Changes in Governmental Actions
Governments are being challenged to adapt to a more globalised world with information communication technologies transferring information within a few seconds, increasing obligations from multinational agreements, and multinational companies producing goods in one country and selling them in another. Each of the ways they serve people is affected - regulations, direct service provision, facilitating actions by others, and encouraging investment.
Regulations are affected by governance
The laws that governments adopt are affected by requirements from higher levels of government like the European Union – and the interactions between the different levels of government (vertical integration)[link to page on vertical integration]. For example, Irish laws and policies came about in response to the Water Framework Directive from the supranational European Commission. Further, these policies are implemented by regional and local authorities. So, many policy agendas are set at the European level rather than designed specifically for Ireland. While the EU sets the overall strategy and requirements, national governments are responsible for adopting and implementing their own laws and policies to comply with the EU Directives.
When national governments adopt laws and policies, sometimes they achieve the goals set out by the EU Directives, and sometimes they do not. In some cases, limited resources hinder full implementation. For example, Regional Authorities did not contribute significantly to regional development because they had very limited staff and budgets.
In other cases, lack of public support hinders full implementation. For example, the EU’s 2020 Climate & Energy Package includes targets to reduce greenhouse gas emissions, increase renewable energy use, and improve energy efficiency. Irish transport and residential emissions are still higher and large-scale reductions have not happened.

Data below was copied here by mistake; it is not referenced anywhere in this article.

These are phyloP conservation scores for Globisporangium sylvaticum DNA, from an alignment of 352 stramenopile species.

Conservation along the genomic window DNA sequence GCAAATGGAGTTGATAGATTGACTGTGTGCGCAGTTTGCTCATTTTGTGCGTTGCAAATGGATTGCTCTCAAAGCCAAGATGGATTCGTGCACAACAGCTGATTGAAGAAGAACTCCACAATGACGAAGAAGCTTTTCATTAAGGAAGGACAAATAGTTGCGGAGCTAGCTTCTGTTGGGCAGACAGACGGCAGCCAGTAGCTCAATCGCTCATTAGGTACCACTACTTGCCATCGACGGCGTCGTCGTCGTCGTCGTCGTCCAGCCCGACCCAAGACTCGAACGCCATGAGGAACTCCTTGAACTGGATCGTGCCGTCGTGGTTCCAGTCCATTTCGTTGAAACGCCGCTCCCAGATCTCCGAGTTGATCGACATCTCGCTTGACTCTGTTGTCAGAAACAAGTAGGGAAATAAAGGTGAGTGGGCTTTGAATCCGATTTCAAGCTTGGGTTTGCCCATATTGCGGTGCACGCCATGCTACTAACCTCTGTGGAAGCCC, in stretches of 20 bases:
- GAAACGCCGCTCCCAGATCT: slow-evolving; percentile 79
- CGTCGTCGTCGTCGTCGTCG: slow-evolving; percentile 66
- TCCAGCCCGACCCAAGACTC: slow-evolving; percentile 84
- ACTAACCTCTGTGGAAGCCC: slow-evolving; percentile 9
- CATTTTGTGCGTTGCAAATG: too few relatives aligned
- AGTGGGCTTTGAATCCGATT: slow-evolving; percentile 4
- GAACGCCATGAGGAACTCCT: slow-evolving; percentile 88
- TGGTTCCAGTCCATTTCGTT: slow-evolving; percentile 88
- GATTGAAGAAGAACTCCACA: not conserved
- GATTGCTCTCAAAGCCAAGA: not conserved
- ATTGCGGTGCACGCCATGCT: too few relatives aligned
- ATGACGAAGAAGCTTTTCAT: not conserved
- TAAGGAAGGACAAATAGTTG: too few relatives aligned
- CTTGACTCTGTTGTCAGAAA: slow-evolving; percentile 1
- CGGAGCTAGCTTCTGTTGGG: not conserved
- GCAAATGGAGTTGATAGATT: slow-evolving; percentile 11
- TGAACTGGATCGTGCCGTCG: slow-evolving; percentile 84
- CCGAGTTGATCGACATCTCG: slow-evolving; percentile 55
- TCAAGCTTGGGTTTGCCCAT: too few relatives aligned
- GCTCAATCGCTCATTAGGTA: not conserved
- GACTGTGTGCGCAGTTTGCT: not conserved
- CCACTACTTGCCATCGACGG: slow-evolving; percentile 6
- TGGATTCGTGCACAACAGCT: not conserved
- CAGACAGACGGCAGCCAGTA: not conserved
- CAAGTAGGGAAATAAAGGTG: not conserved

Changes in services provided by government
Governments are changing the way they serve their citizens – through privatization - where they pay private companies to do things (e.g. collecting rubbish) instead of providing the services directly. This means that they have less direct control about how things are done because the people doing the work are directly answerable to their own company instead of the government.
Even with this shift to outsourced services, governments still determine the services provided in several ways: contracts, funds, and accountability.
Upload to this page
Add your photos, text, videos, etc. to this page.
- Ireland's Environment Overview
- Environmental Governance
- Definitions of Governance
- Governments' Role in Governance
- Businesses' Role in Governance
- Private Individuals' Role in Governance
- Public Participation
- NGOs’ Role in Governance
- Integration and Governance
- Governance Case Studies
- Video Links
- Air Quality
- The Built Environment
- Waste Management
- Aarhus Convention
- Climate Change
- Health and Wellbeing
- Featured Articles
- County Focus
- Environmental Awareness Initiatives
- Education, Training & Exhibitions
- Public Consultations & Review Procedure
- Environmental Impact Statements
- Who Does What?
- Energy Resources: Renewable and Non-Renewable
- Environmental Assessment
- Genetically Modified Organisms (GMOs)
- Local Authority Environmental Enforcement
- Mineral Extraction